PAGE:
A planning application to build 71 new homes in Long Melford which has received nearly 200 objections from residents has been recommended for refusal.
On Wednesday Babergh District Council’s planning committee will decide whether to accept or refuse the proposal by Hopkins Homes for the homes in Bull Lane.
Objections have been received over several months and include concerns on over development, damage to tourism, potential flooding problems, road safety and overloading of local facilities such as the school and doctors’ surgery.
The proposal is due to be decided by Babergh’s planning committee on Wednesday.
The council’s heritage team has said the scheme should be refused as it is harmful to the setting of heritage assets, with concerns also raised by The National Trust and Suffolk Preservation Society.
Babergh’s planning department has recommended the application for refusal. In her report case officer Gemma Pannell said the development would embed a currently isolated group of properties in a new suburban extension to the village. This includes 24 Bull Lane, described as a heritage asset.
She added the development would therefore disrupt the “tranquil, open and rural setting of the asset”, adding that it would likely completely sever 24 Bull Lane from its existing rural context.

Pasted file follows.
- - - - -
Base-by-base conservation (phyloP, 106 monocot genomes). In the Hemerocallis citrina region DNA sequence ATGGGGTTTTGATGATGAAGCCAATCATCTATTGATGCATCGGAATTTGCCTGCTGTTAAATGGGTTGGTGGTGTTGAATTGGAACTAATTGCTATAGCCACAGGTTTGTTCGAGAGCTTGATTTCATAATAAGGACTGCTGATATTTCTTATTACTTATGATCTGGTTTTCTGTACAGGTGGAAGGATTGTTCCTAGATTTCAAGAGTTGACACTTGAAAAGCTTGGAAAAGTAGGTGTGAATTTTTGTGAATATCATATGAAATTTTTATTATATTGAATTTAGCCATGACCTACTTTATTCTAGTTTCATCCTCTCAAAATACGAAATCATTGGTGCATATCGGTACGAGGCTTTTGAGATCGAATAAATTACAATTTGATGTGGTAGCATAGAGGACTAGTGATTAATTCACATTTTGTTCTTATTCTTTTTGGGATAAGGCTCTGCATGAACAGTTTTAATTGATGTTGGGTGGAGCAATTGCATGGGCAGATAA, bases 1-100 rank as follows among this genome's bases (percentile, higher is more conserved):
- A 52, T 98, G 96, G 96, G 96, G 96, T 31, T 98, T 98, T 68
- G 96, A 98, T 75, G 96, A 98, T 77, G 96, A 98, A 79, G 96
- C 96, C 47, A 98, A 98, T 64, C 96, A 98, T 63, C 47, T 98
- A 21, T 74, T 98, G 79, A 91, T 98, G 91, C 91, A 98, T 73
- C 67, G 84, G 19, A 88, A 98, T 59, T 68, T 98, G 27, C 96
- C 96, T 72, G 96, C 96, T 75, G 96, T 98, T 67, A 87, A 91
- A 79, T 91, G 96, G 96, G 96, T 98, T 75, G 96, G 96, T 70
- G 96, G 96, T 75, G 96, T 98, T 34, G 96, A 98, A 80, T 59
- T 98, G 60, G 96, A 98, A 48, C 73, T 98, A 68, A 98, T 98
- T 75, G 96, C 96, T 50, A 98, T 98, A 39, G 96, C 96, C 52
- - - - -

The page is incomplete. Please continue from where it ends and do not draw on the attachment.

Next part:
“Whilst the development of the site would contribute to housing need and provide for localised benefits, on balance it is not considered that the public benefits outweigh the harm to the heritage asset.”
Simon Bryan, development director of Hopkins Homes, said: “We are disappointed with the planning officer’s recommendations based solely on the impact, which they described as being ‘less than substantial’, on 24 Bull Lane.
“We are, however, pleased that our measures to address residents’ previous concerns around flooding and traffic have been deemed as suitable by the planning officials.
“Our plans, which will create 71 attractive new homes, including 25 affordable properties and a substantial number of smaller homes, will make a significant contribution towards addressing local housing needs on land identified as being a ‘deliverable site’ by Babergh.”
Richard Kemp, a parish, district and county councillor for the village said: “The proposals fail to comply with Babergh’s own adopted planning policies and the planning committee should throw the proposal out as obviously unacceptable. “The developer says the public benefits of the scheme include Babergh collecting £640,000 in New Homes Bonus and Long Melford Parish Council getting around £97,000. These should not be taken into account and are certainly not enough to justify spoiling Long Melford in the way that is proposed.”
Graham Eade, chairman of the parish council, added: “Hopkins Homes refused an invitation to a public meeting in August and to consult with us since. This is a huge contrast with other developers who have asked to present their plans to us before moving ahead.”